Promising outcomes seen with outpatient surgery for ankle fractures
Investigators of this study that compared inpatient and outpatient open reduction and internal fixation for ankle fractures found a reduced risk of certain 30-day medical morbidities with outpatient procedures and no differences in surgical morbidity, reoperations and readmissions.
Researchers identified patients who underwent open reduction and internal fixation (ORIF) for closed ankle fractures.
“Emergency cases, cases with preoperative sepsis or cases with open fractures were excluded as these injuries were more likely to warrant inpatient admission and, as such, did not qualify as standard closed ankle fractures that the study aimed to capture,” the researchers wrote. “The remaining patients were stratified by whether they underwent an outpatient or inpatient surgical procedure as defined by the facility at which the patient underwent the procedure.”
Researchers noted they studied patients who underwent the technique in an outpatient setting because prior evidence on this topic was mainly anecdotal.
“Although under certain circumstances inpatient admission may be unavoidable, increased scrutiny of the patient safety implications of alternative approaches to care is warranted,” they wrote. “In the absence of retrospective or prospective studies to address this question, we used the American College of Surgeons-National Surgical Quality Improvement Project (ACS-NSQIP) database to compare perioperative outcomes between properly selected cohorts of patients undergoing inpatient and outpatient ORIF,” the researchers wrote.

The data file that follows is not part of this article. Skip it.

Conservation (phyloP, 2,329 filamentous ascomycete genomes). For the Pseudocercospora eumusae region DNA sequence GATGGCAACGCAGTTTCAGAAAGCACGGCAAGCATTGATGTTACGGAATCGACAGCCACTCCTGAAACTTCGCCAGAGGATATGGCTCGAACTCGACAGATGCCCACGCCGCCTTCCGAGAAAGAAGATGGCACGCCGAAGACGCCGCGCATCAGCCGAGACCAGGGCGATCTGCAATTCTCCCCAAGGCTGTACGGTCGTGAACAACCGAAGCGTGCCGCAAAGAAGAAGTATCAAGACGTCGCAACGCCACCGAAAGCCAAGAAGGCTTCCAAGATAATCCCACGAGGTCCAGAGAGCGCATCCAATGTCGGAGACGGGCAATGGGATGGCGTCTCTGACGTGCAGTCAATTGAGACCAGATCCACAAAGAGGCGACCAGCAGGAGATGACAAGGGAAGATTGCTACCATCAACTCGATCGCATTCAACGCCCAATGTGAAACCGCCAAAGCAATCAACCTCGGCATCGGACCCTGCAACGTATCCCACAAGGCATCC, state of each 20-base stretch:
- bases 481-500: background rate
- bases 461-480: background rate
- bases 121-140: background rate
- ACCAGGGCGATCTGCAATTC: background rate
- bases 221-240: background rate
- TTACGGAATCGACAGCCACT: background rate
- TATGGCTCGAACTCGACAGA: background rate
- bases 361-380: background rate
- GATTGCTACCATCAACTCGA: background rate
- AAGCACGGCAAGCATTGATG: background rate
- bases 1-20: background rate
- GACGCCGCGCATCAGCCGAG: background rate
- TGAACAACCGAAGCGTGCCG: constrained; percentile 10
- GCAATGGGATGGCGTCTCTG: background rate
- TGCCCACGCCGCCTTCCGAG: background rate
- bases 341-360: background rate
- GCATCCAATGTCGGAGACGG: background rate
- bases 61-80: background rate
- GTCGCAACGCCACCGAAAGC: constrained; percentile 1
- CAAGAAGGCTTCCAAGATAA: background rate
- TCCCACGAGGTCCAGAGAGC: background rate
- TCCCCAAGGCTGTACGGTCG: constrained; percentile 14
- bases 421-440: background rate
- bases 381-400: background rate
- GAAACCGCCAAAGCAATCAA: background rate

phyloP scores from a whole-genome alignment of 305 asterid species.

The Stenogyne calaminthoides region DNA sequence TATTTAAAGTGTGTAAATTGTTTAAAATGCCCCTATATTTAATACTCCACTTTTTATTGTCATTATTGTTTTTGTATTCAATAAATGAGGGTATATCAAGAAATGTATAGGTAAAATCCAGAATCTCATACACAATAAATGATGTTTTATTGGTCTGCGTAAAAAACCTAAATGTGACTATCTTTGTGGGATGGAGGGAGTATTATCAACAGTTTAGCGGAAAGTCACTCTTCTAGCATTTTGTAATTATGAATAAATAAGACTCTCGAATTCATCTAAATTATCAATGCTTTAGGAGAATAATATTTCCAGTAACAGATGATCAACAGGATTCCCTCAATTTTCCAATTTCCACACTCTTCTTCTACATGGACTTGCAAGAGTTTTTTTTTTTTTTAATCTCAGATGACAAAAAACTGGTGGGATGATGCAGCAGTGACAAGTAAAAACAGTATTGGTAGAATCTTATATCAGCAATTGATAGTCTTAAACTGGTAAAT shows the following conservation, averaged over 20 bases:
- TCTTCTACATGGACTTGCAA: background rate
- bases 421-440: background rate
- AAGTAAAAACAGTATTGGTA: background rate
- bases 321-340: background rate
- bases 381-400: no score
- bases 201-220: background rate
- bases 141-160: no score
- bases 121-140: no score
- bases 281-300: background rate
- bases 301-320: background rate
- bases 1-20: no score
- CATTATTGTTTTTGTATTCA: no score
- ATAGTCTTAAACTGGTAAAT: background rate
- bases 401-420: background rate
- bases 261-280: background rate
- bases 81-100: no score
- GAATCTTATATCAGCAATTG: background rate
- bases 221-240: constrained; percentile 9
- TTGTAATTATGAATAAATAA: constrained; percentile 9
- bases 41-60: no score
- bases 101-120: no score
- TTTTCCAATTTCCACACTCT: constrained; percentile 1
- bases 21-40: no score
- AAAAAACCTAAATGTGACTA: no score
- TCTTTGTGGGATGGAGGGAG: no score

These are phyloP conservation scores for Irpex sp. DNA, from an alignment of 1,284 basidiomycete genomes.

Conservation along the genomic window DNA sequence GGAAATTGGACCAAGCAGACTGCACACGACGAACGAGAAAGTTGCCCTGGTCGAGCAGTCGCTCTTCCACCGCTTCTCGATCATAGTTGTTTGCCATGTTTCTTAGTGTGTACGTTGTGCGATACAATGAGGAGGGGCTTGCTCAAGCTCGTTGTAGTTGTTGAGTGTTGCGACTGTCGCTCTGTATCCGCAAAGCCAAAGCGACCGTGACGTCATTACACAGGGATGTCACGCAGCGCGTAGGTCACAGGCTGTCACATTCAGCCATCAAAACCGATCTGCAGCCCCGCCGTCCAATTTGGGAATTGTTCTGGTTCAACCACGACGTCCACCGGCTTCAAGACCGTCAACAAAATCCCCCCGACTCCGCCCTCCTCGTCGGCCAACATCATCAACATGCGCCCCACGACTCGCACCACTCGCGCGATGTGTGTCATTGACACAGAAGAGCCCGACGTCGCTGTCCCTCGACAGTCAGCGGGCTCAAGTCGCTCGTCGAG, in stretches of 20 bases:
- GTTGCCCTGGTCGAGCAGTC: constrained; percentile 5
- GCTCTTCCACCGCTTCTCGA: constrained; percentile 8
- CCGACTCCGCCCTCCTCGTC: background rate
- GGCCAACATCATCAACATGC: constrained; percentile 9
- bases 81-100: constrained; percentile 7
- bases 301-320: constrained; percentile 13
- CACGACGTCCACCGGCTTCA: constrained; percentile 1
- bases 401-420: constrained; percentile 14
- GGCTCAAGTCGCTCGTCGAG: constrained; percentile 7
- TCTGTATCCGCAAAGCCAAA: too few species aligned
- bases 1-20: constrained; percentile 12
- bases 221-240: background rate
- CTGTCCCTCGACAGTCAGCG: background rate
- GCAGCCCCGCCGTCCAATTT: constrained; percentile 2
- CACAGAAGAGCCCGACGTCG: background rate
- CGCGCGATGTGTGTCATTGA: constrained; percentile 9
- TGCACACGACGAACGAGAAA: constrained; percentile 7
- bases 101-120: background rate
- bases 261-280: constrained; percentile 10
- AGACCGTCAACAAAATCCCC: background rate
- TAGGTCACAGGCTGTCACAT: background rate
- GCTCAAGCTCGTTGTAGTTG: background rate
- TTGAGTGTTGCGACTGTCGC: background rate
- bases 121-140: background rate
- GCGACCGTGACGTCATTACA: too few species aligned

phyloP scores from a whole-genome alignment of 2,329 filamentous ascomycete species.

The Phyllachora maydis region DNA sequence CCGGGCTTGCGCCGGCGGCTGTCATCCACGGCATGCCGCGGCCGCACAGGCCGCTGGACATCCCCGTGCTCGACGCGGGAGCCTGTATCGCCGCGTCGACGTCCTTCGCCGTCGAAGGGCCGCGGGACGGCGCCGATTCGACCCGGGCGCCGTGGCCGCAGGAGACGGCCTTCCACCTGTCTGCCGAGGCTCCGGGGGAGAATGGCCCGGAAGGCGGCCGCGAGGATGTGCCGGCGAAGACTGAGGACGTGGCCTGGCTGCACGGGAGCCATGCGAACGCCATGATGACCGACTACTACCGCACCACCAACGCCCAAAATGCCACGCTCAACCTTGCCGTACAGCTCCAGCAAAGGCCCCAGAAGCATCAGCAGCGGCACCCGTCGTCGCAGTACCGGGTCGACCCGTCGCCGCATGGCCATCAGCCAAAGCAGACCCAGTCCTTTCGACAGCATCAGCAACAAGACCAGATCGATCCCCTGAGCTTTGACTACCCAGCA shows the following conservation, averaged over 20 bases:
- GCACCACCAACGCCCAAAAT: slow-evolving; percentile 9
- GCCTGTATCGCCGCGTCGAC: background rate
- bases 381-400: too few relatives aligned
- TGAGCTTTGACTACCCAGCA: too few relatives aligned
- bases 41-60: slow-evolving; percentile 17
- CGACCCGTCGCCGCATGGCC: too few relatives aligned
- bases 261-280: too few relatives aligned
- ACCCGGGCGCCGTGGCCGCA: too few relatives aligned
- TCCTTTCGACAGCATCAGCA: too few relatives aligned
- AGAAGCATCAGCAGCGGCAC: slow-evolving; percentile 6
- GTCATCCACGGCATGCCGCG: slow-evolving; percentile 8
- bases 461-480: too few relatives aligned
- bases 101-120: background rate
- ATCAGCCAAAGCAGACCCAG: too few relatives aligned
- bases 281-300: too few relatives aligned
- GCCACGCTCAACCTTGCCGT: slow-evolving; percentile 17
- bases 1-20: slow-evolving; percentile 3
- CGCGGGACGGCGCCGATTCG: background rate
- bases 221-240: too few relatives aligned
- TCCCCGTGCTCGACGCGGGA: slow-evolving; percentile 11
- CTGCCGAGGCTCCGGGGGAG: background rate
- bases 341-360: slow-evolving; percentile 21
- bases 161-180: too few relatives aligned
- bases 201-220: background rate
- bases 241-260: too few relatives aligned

Investigators propensity-score matched patients who underwent an inpatient surgical procedure with patients who had an outpatient surgical procedure. Medical complications, surgical complications, readmission, and reoperation within 30 days of the surgery were among the outcomes tracked.
Findings showed a correlation between outpatient surgical procedures and lower rates of urinary tract infection, pneumonia, venous thromboembolic events and bleeding that required fusion. Investigators noted reduced 30-day medical morbidity independently correlated with outpatient status. There were no significant differences seen regarding surgical complications, unplanned reoperations and unplanned readmissions between groups. ‒ by Monica Jaramillo
Disclosures: Qin reports no relevant financial disclosures. Please see the full study for a list of all other authors’ relevant financial disclosures.